I: Review pathophysiology affecting client and extent of feelings of hopelessness/helplessness/loss of control over life, level of anxiety; perception of situation.
R: Indicators of degree of disequilibrium and need for intervention to prevent or resolve the crisis. Studies suggest that up to 85% of all physically ill people are depressed to some degree. Impairment of normal functioning for more than 2 wk, especially in presence of chronic condition, may reflect depression, requiring further evaluation.
I: Establish therapeutic nurse-client relationship.
R: Client may feel freer in the context of this relationship to verbalize feelings of helplessness/powerlessness and to discuss changes that may be necessary in clients life.
I: Note expressions of indecision, dependence on others, and inability to manage own ADLs.
R: May indicate need to lean on others for a time. Early recognition and intervention can help client regain equilibrium.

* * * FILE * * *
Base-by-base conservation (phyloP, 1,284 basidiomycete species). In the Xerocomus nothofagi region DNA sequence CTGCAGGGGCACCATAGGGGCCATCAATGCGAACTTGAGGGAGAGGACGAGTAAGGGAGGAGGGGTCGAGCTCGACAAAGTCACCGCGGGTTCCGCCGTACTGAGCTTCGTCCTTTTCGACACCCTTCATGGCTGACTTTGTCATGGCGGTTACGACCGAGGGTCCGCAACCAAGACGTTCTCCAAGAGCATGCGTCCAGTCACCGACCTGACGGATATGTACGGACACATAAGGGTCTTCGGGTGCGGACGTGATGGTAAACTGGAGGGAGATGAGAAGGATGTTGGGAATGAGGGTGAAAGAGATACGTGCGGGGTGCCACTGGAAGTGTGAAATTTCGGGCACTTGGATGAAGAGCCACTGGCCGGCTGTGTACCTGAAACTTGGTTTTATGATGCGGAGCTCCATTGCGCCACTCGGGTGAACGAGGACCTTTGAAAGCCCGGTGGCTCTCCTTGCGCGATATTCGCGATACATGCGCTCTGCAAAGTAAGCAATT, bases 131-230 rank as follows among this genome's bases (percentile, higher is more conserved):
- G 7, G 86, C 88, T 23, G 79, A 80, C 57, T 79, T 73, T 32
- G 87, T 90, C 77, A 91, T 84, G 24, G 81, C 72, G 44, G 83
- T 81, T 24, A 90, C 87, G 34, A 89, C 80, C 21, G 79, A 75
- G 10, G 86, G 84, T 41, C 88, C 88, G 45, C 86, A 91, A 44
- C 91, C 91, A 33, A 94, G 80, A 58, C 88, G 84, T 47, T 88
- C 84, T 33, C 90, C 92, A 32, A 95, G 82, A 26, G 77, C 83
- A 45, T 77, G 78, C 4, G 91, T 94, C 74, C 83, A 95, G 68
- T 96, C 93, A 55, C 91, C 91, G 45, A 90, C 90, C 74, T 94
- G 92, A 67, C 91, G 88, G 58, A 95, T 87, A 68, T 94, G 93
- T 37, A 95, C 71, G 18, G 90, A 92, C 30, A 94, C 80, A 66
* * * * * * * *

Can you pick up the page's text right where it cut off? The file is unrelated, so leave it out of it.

I: Assess presence of positive coping skills/inner strengths, e.g., use of relaxation techniques, willingness to express feelings, use of support systems.
R: When the individual has coping skills that have been successful in the past, they may be used in the current situation to relieve tension and preserve the individuals sense of control. However, limitations of condition may impact choices available to client; e.g., playing musical instrument to relieve stress may not be possible for individual with tremors or hemiparesis, but listening to tapes/CDs may provide some degree of comfort.
I: Encourage client to talk about what is happening at this time and what has occurred to precipitate feelings of helplessness and anxiety.
R: Provides clues to assist client to develop coping and regain equilibrium.
I: Evaluate ability to understand events. Correct misperceptions, provide factual information.
R: Assists in identification and correction of perception of reality and enables problem solving to begin.
I: Provide quiet, non stimulating environment. Determine what client needs, and provide if possible. Give simple, factual information about what client can expect and repeat as necessary.
R: Decreases anxiety and provides control for client during crisis situation.